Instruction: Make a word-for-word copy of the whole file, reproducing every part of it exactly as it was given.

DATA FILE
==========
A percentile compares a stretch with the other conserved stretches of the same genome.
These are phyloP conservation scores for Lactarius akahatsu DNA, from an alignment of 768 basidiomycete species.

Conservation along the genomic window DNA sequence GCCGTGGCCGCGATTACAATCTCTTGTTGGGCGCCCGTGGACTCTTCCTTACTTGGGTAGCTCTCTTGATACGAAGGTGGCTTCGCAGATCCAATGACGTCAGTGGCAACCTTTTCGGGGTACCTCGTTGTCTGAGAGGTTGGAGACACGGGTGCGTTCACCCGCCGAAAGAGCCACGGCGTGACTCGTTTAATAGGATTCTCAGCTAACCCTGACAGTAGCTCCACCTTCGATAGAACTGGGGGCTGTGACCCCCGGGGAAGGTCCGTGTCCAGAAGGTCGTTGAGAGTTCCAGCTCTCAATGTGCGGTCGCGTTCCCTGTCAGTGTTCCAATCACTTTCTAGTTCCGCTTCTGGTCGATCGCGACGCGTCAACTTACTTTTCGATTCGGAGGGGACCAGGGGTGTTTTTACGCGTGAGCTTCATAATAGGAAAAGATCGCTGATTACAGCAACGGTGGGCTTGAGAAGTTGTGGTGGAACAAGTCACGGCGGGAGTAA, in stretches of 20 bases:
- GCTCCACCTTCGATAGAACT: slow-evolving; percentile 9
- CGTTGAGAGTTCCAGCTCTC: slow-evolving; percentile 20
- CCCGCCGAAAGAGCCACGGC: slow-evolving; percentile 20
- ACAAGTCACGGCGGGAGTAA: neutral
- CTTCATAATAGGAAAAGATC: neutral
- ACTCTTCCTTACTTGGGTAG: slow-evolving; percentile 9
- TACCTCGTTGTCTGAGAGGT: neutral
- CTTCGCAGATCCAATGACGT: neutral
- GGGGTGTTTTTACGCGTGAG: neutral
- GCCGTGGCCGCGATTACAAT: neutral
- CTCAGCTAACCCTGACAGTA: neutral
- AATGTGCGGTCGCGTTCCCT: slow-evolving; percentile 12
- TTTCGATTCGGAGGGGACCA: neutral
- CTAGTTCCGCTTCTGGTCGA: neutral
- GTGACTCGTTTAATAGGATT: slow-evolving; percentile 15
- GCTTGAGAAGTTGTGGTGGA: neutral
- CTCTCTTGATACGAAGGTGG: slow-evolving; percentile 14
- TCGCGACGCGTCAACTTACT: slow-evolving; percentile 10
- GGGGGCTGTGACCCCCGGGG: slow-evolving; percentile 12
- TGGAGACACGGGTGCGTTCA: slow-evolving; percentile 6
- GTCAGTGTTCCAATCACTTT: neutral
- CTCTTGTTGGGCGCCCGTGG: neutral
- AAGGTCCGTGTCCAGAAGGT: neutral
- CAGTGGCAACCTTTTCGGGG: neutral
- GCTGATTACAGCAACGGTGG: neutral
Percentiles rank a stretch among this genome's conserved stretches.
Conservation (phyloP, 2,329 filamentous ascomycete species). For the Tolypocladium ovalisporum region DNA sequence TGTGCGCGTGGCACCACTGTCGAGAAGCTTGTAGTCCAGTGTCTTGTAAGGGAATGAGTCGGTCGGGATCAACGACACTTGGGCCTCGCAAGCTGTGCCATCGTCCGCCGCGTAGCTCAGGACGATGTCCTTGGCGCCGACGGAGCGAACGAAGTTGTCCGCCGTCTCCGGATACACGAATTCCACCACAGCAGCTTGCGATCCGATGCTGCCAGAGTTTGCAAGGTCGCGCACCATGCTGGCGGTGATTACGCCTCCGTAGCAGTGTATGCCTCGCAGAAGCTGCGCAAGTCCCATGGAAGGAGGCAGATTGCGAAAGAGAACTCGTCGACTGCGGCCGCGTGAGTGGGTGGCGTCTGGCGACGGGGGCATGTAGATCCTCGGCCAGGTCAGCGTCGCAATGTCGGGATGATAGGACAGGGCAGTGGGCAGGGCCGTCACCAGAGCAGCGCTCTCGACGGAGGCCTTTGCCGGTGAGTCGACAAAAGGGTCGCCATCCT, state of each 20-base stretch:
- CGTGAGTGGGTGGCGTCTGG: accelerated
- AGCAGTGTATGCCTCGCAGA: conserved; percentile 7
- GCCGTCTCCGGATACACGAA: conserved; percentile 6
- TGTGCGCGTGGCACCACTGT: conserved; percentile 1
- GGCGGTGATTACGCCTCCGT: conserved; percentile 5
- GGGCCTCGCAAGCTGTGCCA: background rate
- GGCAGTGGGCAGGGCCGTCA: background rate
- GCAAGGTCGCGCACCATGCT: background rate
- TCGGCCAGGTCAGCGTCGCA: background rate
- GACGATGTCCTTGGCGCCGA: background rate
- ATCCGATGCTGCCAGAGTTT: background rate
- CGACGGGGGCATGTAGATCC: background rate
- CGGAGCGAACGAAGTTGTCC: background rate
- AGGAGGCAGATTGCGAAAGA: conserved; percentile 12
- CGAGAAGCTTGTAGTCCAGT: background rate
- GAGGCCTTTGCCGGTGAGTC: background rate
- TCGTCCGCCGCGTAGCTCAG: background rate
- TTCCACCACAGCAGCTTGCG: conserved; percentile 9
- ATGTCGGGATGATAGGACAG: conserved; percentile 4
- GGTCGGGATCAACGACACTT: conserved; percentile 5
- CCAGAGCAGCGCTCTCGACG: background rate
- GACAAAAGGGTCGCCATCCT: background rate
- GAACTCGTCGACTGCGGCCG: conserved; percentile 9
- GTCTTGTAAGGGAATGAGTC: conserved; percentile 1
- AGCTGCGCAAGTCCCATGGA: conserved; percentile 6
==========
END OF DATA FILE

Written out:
A percentile compares a stretch with the other conserved stretches of the same genome.
These are phyloP conservation scores for Lactarius akahatsu DNA, from an alignment of 768 basidiomycete species.

Conservation along the genomic window DNA sequence GCCGTGGCCGCGATTACAATCTCTTGTTGGGCGCCCGTGGACTCTTCCTTACTTGGGTAGCTCTCTTGATACGAAGGTGGCTTCGCAGATCCAATGACGTCAGTGGCAACCTTTTCGGGGTACCTCGTTGTCTGAGAGGTTGGAGACACGGGTGCGTTCACCCGCCGAAAGAGCCACGGCGTGACTCGTTTAATAGGATTCTCAGCTAACCCTGACAGTAGCTCCACCTTCGATAGAACTGGGGGCTGTGACCCCCGGGGAAGGTCCGTGTCCAGAAGGTCGTTGAGAGTTCCAGCTCTCAATGTGCGGTCGCGTTCCCTGTCAGTGTTCCAATCACTTTCTAGTTCCGCTTCTGGTCGATCGCGACGCGTCAACTTACTTTTCGATTCGGAGGGGACCAGGGGTGTTTTTACGCGTGAGCTTCATAATAGGAAAAGATCGCTGATTACAGCAACGGTGGGCTTGAGAAGTTGTGGTGGAACAAGTCACGGCGGGAGTAA, in stretches of 20 bases:
- GCTCCACCTTCGATAGAACT: slow-evolving; percentile 9
- CGTTGAGAGTTCCAGCTCTC: slow-evolving; percentile 20
- CCCGCCGAAAGAGCCACGGC: slow-evolving; percentile 20
- ACAAGTCACGGCGGGAGTAA: neutral
- CTTCATAATAGGAAAAGATC: neutral
- ACTCTTCCTTACTTGGGTAG: slow-evolving; percentile 9
- TACCTCGTTGTCTGAGAGGT: neutral
- CTTCGCAGATCCAATGACGT: neutral
- GGGGTGTTTTTACGCGTGAG: neutral
- GCCGTGGCCGCGATTACAAT: neutral
- CTCAGCTAACCCTGACAGTA: neutral
- AATGTGCGGTCGCGTTCCCT: slow-evolving; percentile 12
- TTTCGATTCGGAGGGGACCA: neutral
- CTAGTTCCGCTTCTGGTCGA: neutral
- GTGACTCGTTTAATAGGATT: slow-evolving; percentile 15
- GCTTGAGAAGTTGTGGTGGA: neutral
- CTCTCTTGATACGAAGGTGG: slow-evolving; percentile 14
- TCGCGACGCGTCAACTTACT: slow-evolving; percentile 10
- GGGGGCTGTGACCCCCGGGG: slow-evolving; percentile 12
- TGGAGACACGGGTGCGTTCA: slow-evolving; percentile 6
- GTCAGTGTTCCAATCACTTT: neutral
- CTCTTGTTGGGCGCCCGTGG: neutral
- AAGGTCCGTGTCCAGAAGGT: neutral
- CAGTGGCAACCTTTTCGGGG: neutral
- GCTGATTACAGCAACGGTGG: neutral
Percentiles rank a stretch among this genome's conserved stretches.
Conservation (phyloP, 2,329 filamentous ascomycete species). For the Tolypocladium ovalisporum region DNA sequence TGTGCGCGTGGCACCACTGTCGAGAAGCTTGTAGTCCAGTGTCTTGTAAGGGAATGAGTCGGTCGGGATCAACGACACTTGGGCCTCGCAAGCTGTGCCATCGTCCGCCGCGTAGCTCAGGACGATGTCCTTGGCGCCGACGGAGCGAACGAAGTTGTCCGCCGTCTCCGGATACACGAATTCCACCACAGCAGCTTGCGATCCGATGCTGCCAGAGTTTGCAAGGTCGCGCACCATGCTGGCGGTGATTACGCCTCCGTAGCAGTGTATGCCTCGCAGAAGCTGCGCAAGTCCCATGGAAGGAGGCAGATTGCGAAAGAGAACTCGTCGACTGCGGCCGCGTGAGTGGGTGGCGTCTGGCGACGGGGGCATGTAGATCCTCGGCCAGGTCAGCGTCGCAATGTCGGGATGATAGGACAGGGCAGTGGGCAGGGCCGTCACCAGAGCAGCGCTCTCGACGGAGGCCTTTGCCGGTGAGTCGACAAAAGGGTCGCCATCCT, state of each 20-base stretch:
- CGTGAGTGGGTGGCGTCTGG: accelerated
- AGCAGTGTATGCCTCGCAGA: conserved; percentile 7
- GCCGTCTCCGGATACACGAA: conserved; percentile 6
- TGTGCGCGTGGCACCACTGT: conserved; percentile 1
- GGCGGTGATTACGCCTCCGT: conserved; percentile 5
- GGGCCTCGCAAGCTGTGCCA: background rate
- GGCAGTGGGCAGGGCCGTCA: background rate
- GCAAGGTCGCGCACCATGCT: background rate
- TCGGCCAGGTCAGCGTCGCA: background rate
- GACGATGTCCTTGGCGCCGA: background rate
- ATCCGATGCTGCCAGAGTTT: background rate
- CGACGGGGGCATGTAGATCC: background rate
- CGGAGCGAACGAAGTTGTCC: background rate
- AGGAGGCAGATTGCGAAAGA: conserved; percentile 12
- CGAGAAGCTTGTAGTCCAGT: background rate
- GAGGCCTTTGCCGGTGAGTC: background rate
- TCGTCCGCCGCGTAGCTCAG: background rate
- TTCCACCACAGCAGCTTGCG: conserved; percentile 9
- ATGTCGGGATGATAGGACAG: conserved; percentile 4
- GGTCGGGATCAACGACACTT: conserved; percentile 5
- CCAGAGCAGCGCTCTCGACG: background rate
- GACAAAAGGGTCGCCATCCT: background rate
- GAACTCGTCGACTGCGGCCG: conserved; percentile 9
- GTCTTGTAAGGGAATGAGTC: conserved; percentile 1
- AGCTGCGCAAGTCCCATGGA: conserved; percentile 6